Poverty and Policy Matters

Falling Behind in NC, NC Budget and Tax Center, Poverty and Policy Matters, The State of Working North Carolina

Today is EITC Awareness Day – also referred to as the Earned Income Tax Credit (EITC). The EITC is a federal tax credit that encourages work by boosting the income of low- and moderate- income working people and offsets federal payroll and income taxes. The EITC has proven to be a powerful tool in helping lift families out of poverty and improving the well-being of young children.

In 2007, a state EITC was established to help further boost the wages of low- and moderate-income workers in North Carolina and offset the higher share of state and local taxes they pay as a percent of their income compared to high-income workers. More than 900,000 North Carolinians claimed this tax credit in 2011, according to the most current tax information provided by the NC Department of Revenue. The impact of the EITC spans across the state, with taxpayers in each of the state’s 100 counties claiming the tax credit (see this interactive map).

Unfortunately, this tax filing season will mark the last year that low- and moderate-income North Carolina workers will benefit from the state EITC. State leaders allowed the state EITC to expire at the end of last year and chose not to extend the tax credit as part of the tax plan passed last year. As a result, the expiration of the state EITC represents a tax increase for more than 900,000 hardworking low- and moderate-income North Carolina taxpayers, for which every dollar counts in their efforts to make ends meet.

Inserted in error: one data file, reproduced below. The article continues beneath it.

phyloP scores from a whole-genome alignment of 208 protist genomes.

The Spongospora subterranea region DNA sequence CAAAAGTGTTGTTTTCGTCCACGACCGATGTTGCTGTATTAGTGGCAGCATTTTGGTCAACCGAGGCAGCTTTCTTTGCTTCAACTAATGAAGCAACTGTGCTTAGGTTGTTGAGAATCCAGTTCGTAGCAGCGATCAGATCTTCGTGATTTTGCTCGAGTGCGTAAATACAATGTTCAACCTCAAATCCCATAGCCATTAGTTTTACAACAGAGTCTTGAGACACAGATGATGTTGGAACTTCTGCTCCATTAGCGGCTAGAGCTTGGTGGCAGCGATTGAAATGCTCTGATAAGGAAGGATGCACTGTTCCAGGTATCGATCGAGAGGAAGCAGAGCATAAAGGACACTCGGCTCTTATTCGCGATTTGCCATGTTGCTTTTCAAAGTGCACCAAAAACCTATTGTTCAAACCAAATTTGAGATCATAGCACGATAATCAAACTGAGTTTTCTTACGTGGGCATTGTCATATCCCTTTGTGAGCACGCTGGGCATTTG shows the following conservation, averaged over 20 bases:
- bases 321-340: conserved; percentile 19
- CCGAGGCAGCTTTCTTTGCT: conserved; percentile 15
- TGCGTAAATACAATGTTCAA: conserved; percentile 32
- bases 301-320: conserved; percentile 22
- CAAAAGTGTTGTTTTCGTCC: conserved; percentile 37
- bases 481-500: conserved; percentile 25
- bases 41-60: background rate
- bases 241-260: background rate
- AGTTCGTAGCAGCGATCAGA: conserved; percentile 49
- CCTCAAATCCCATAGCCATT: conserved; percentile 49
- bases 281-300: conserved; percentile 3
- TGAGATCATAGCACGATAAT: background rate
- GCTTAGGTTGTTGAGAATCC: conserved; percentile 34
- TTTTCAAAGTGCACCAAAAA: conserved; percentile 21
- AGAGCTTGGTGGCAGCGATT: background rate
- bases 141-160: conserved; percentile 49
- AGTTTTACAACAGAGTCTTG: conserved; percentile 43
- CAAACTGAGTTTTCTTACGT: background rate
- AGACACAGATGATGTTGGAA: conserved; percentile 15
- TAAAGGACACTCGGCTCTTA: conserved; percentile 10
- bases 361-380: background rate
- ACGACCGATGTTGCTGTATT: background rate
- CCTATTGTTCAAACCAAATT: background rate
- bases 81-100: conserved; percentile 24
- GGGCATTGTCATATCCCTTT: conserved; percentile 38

NC Budget and Tax Center, Poverty and Policy Matters

Gene Nichol—Boyd Tinsley Distinguished Professor and Director of the Center on Poverty, Work and Opportunity at the UNC School of Law—wrote a year-long series in the News and Observer last year that highlighted poverty’s persistent and varying grip on North Carolinians. The timing could not have been more perfect. A group of state lawmakers were intent on dismantling the state’s public structures even though the economy was failing to deliver for far too many of our family members, friends, neighbors, and fellow North Carolinians.

Mr. Nichol cites some startling figures that I’ve shared in this space before, such as the troubling trend of poverty among children of color that is edging closer and closer to half of the population. But Nichol did what I couldn’t do: he tapped into the hearts and minds of his readers by eloquently moving beyond the bloodless statistics. He brought to light the disturbing and stark reality of how the iconic images of the faces of poverty 50 years ago when the War on Poverty was launched are not all that different from the working poor of today.

To the disbelief of many, he documented the experiences of those living in extreme poverty out in the eastern part of our state—experiences that are so meager that some live in shacks with no in-door plumbing. Read More

NC Budget and Tax Center, Poverty and Policy Matters